Gov. Phil Bredesen on Thursday defended plans to use bonds to fund $350 million in bridge projects even as Lt. Gov. Ron Ramsey dropped a political bomb on the idea, complaining it breaks longstanding precedent.
"They don't like the idea," Gov. Bredesen acknowledged of Republican opposition. "I understand that. They may like the idea better when they actually focus on the fact there's lots of bridges in their districts."
The governor's comments came during an interview with Times Free Press editors and reporters during a visit to Chattanooga.
Lt. Gov. Ramsey, R-Blountville, the Senate speaker whose fellow Republicans hold a 19-14 majority in the chamber, told reporters in Nashville that "if there's any place that I disagree with (the governor), it is in the bonding."
"For years we've been a pay-as-you-go state in Tennessee when it comes to roads and bridges," the Nashville Scene quoted Lt. Gov. Ramsey saying. "This breaks precedent."
Gov. Bredesen, a Democrat, wants to issue general obligation bonds to fund repair of about 200 structurally deficient state and local system bridges. He said Tennessee is in "such a good position" for using bonds because of the state's low bonded indebtedness.
"We are 50th among the 50 states in the use of bonds on a per capita basis," he said.
While Lt. Gov. Ramsey agreed the bridges need repair or replacement, he noted federal stimulus funds intended to help Tennesseans and state government deal with a recession already are providing $572 million to state transportation.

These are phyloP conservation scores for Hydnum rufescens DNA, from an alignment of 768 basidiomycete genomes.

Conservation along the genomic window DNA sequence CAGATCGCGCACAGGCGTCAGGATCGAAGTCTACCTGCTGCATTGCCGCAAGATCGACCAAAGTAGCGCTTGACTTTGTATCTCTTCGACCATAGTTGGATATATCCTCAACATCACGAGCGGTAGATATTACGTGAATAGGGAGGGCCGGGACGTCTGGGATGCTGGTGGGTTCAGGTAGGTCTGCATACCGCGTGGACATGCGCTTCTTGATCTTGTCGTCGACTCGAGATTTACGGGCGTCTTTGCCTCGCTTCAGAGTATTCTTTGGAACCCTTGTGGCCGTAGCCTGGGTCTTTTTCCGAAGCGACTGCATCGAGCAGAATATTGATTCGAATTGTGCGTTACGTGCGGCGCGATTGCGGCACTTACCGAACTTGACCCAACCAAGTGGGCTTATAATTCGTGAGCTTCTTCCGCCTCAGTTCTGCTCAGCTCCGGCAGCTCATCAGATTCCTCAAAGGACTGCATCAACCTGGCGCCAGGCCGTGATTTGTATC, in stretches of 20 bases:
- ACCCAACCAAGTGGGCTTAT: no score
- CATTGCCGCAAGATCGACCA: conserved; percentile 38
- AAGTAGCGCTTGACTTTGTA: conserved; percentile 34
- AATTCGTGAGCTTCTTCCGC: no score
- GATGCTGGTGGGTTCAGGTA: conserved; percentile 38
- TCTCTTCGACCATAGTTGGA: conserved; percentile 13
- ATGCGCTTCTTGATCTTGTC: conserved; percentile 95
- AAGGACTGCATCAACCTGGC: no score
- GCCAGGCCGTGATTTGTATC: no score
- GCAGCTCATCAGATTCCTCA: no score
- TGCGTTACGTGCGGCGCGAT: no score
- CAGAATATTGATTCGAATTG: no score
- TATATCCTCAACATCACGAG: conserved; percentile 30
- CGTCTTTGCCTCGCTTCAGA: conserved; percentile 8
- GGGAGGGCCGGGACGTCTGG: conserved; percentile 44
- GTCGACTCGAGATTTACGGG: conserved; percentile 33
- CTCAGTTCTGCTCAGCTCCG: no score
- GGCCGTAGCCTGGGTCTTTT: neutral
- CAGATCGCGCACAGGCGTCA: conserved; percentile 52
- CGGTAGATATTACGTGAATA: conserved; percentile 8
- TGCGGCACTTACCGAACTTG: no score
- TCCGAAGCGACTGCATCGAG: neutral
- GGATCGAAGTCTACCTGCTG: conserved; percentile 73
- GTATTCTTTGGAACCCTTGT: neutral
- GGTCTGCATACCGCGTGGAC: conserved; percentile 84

Gov. Bredesen could face other problems besides the bonds with his $29.34 billion budget proposal for 2009-10.
Plans to use $14 million in general fund revenues to replace existing lottery dollars for prekindergarten programs also faces questions from Republicans.
"I'm not sure I can be as supportive of pre-k dollars coming out of the general fund when we have needs in other areas," said Sen. Bo Watson, R-Hixson, a Senate Finance Committee member.
Gov. Bredesen said "it's always struck me as odd that Republicans balk at this pre-k thing because there are no stronger supporters out there than the many members of the business community who are all Republicans. George Bush was a strong supporter."
Sen. Watson said he also has questions about Gov. Bredesen's proposed $139 million hike in taxes paid by HMOs. It is not expected to hurt HMOs involved in TennCare, but Cigna Healthcare, which maintains a major presence in Chattanooga, has said it could lead to higher charges to customers.
Meanwhile, Gov. Bredesen indicated he intends to dodge as many bullets and not get involved in the various handgun-permit bills expanding permit holders ability to bring their firearms into state parks, restaurants selling alcohol and other venues.
His commissioner of environment and conservation, Jim Fyke, is adamantly opposed to allowing the guns in state parks. Gov. Bredesen said he leaves his "commissioners free to express their opinions."
"I'll deal with them if they get to me," he said of the gun bills. "In the meantime ... I need to get this stuff done. I probably need the help and support of some people who are for and against guns in state parts to get it done. My job is not to open five fronts in a war that I think I'll be successful if I'm in one."